Exposure Therapy for Social Anxiety Disorder
Exposure therapy is essential if you are to overcome your social phobia. That is, you must put yourself in the social/performance situations you are worried about. Many social phobia sufferers have got into the habit of either (1) totally avoiding the social occasions that trigger anxiety and/or (2) using subtle avoidance behaviours or (3) self medicating with alcohol.
Subtle avoidance behaviours include:
- speaking softly
- speaking too fast
- giving short answers to questions so as to limit the interaction and get it over and done with as soon as possible
- avoiding/minimizing eye contact
- trying to hide symptoms such as: sweating, blushing and shaking
- only speaking when spoken to
- refraining from voicing one’s opinions
- folding one’s arms across one’s body
- covering one’s face with one’s hand
Although confronting your fears sounds frightening, your therapist will give you the tools to cope with exposure (e.g. rational thinking, slow breathing and isometric relaxation).
The exposure sessions must be
- repeated and regular
Your therapist will work with you to determine what would be an appropriate first step; it should be difficult enough to provoke some anxiety but easy enough for you to be fairly confident you can do it. Once you can cope with Step 1 confidently, then you can move onto a more difficult situation and gradually work up your most feared scenarios.
It is important not to confront a feared situation that is far too difficult for you, as if you tackle something too stressful, without sufficient preparation, you may become extremely anxious or even have a panic attack. Such a negative experience would only strengthen the association between fear and the setting.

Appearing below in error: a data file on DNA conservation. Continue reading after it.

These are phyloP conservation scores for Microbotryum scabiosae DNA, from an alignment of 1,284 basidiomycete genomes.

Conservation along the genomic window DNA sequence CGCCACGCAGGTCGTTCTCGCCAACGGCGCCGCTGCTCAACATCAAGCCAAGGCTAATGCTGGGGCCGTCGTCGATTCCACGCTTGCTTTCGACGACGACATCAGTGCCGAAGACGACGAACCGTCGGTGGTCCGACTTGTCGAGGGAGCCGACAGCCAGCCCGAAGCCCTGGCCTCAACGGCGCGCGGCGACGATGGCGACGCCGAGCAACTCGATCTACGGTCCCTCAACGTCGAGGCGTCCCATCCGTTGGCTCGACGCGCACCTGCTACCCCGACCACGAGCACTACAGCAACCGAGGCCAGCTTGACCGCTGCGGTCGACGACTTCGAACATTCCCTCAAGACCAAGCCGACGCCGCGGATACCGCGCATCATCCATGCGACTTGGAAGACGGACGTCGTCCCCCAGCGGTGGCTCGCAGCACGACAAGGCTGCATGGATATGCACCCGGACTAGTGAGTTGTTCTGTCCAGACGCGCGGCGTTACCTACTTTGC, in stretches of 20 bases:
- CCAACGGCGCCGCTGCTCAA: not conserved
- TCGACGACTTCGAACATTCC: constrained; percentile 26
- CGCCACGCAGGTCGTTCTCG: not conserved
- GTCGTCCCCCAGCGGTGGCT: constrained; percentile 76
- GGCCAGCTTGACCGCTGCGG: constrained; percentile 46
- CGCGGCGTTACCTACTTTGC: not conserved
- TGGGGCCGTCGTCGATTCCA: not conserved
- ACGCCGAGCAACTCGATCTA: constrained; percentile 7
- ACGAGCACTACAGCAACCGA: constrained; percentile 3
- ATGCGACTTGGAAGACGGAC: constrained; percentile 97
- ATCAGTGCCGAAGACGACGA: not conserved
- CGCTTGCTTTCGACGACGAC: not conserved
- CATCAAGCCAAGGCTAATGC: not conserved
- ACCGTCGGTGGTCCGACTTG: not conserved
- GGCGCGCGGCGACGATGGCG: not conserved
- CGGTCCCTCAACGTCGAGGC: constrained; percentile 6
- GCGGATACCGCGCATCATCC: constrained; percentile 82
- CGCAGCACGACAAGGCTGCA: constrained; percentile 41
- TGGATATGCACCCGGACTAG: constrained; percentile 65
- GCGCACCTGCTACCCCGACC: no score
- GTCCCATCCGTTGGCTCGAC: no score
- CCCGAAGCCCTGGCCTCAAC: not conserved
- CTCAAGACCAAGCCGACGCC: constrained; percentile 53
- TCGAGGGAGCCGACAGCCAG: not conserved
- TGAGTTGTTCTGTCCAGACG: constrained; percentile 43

There will be various factors which will determine how much anxiety you experience in social or performance scenarios.
Your level of anxiety experienced may depend on whether
- the people involved are male or female
- the people you are interacting with are younger , older or the same age as you
- the social interaction is of a short or long duration
- you are sitting or standing
- it is a formal or informal setting
- you are rehearsed or unrehearsed
Therefore, you need to consider factors such as those listed above when devising your exposure hierarchy.
A sample hierarchy for public speaking anxiety is outlined below:
- 100 Large audience of 100 people, difficult questions are being asked, presentation is unrehearsed and am required to stand to present the material
- 75 Same as 100 above, but audience is only 20 people
- 50 Audience of only 20 people, no questions are asked, standing to present the material, the subject matter has been rehearsed
- 25 Audience of only 10 people, sitting down to give the presentation, the subkect matter has been rehearsed and there are no questions from the audience
Regain balance and work on social anxiety with a trained health professional. Help is only a phone call away, ring now for an appointment on (03) 9819 3671 or 0429 88 3671
This article published on Jul 23, 2012. View related Treatment Options